17. Obstetrical Pelvic Exam • Dilation (dilatation): patency of the internal cervical os • 0 = “closed” • 10 cm = “complete” • Effacement: shortening of the cervical length • 0% = “thick” • 100% = “fully effaced”

  18. Obstetrical Pelvic Exam • Station: level of presenting part (bony portion) in relation to the maternal ischial spines • Ischial spines = O station • Above spines: -5 to -1 • Below spines: +1 to +5

  19. Obstetrical Pelvic Exam • Also includes same assessment included in Leopold’s maneuvers (fetal lie, presentation, position, etc.)

  20. Fetal Monitoring • Intermittent • Continuous

  21. Continuous Fetal Monitoring • Baseline rate • Variability • Presence of accelerations • Presence of decelerations • Changes or trends of FHR patterns over time • Contractions

  22. Fetal Heart Rate Baseline • 10 minute window • Duration: at least 2 minutes • Bradycardia: < 110 bpm • Tachycardia: > 170 bpm

  23. Fetal Monitoring (Variability) • Concept of short and long-term variability dropped • Absent: undetectable • Minimal: undetectable - < 5 bpm • Moderate: 6 - 25 bpm • Marked: > 25 bpm

  24. Fetal Monitoring (Accelerations) • Onset to peak: < 30 seconds • > 32 weeks: >15 bpm X >15 secs • < 32 weeks: > 10 bpm X > 10 secs • > 2 minutes in duration: prolonged • > 10 minutes in duration: change in baseline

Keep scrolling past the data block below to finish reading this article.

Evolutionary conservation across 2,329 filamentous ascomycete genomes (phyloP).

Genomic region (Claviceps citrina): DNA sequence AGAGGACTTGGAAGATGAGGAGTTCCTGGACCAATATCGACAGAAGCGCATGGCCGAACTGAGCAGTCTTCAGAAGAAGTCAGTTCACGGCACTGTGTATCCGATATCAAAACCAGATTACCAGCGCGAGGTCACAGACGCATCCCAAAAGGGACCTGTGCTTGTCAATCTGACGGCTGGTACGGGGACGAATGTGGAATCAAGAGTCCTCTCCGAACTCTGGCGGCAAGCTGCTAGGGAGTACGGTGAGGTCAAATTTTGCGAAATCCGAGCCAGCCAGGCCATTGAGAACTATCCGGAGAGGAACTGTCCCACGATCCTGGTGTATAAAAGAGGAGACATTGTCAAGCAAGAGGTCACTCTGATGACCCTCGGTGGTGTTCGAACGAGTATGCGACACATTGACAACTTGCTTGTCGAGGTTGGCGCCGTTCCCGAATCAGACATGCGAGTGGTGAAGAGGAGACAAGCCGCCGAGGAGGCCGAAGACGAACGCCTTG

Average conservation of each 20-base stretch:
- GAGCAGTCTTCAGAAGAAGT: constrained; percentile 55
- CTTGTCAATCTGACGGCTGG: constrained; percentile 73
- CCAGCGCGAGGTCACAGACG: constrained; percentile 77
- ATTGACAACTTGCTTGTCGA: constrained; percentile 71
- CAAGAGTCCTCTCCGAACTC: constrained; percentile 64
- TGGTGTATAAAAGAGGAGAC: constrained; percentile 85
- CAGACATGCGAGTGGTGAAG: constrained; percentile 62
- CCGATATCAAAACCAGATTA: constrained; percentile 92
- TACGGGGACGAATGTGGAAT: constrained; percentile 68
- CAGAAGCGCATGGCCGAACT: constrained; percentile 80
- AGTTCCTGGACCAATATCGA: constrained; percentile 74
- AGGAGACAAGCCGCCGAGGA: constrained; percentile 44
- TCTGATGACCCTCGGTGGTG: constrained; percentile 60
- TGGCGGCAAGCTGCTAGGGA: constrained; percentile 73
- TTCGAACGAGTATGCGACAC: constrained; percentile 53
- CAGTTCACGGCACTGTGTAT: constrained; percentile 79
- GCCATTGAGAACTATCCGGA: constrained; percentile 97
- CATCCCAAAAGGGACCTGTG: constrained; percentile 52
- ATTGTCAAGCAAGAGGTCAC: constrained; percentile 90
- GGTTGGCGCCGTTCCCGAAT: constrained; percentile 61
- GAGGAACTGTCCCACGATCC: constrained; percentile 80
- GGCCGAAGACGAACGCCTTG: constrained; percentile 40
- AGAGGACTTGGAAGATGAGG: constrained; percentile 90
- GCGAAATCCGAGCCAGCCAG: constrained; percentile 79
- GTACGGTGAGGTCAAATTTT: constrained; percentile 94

25. DECELERATIONSFetal Monitoring (Variables) • Onset to nadir < 30 secs • > 15 bpm below baseline • Duration: > 15 seconds • < 2 minutes from onset to return to baseline

  26. DECELERATIONSFetal Monitoring (Variables) Treatment • Pelvic exam (rule out prolapsed cord) • Maternal oxygen • Change maternal position • Stop pushing • Amnioinfusion

  27. Fetal Monitoring (Early Decelerations) • Onset to nadir > 30 secs • Coincident in timing with UC • Nadir occurring simultaneously with the peak of the contraction

  28. Fetal Monitoring (Late Decelerations) • Onset to nadir > 30 secs • Delayed in timing • Nadir occurring after the peak of the contraction • Reccuring can be ominous

  29. Fetal Monitoring(Late Decelerations) Treatment • Correct hypotension or other maternal conditions • Maternal oxygen • Scalp stimulation • Cesarean delivery if repetitive

  30. Uterine Contractions External tocodynamometry Internal tocodynamometry

  31. What’s going on in there? • The cardinal movements of labor are the mechanism by which the fetus moves progressively through the birth canal.

  32. Cardinal Movements of Labor – Occurring during first and second stages of labor • Engagement: descent of biparietal diameter to the level of the ischial spines (0 station) • Often occurs before onset of labor in nulliparous patients • Descent • Flexion: presenting diameters of fetal head presenting to maternal pelvis are optimized

  33. Cardinal Movements of Labor • Internal rotation: fetal occiput rotates from transverse to AP • Extension: head rotates under symphysis pubis • External rotation (restitution): occiput and spine assume same position • Expulsion: fetal body delivers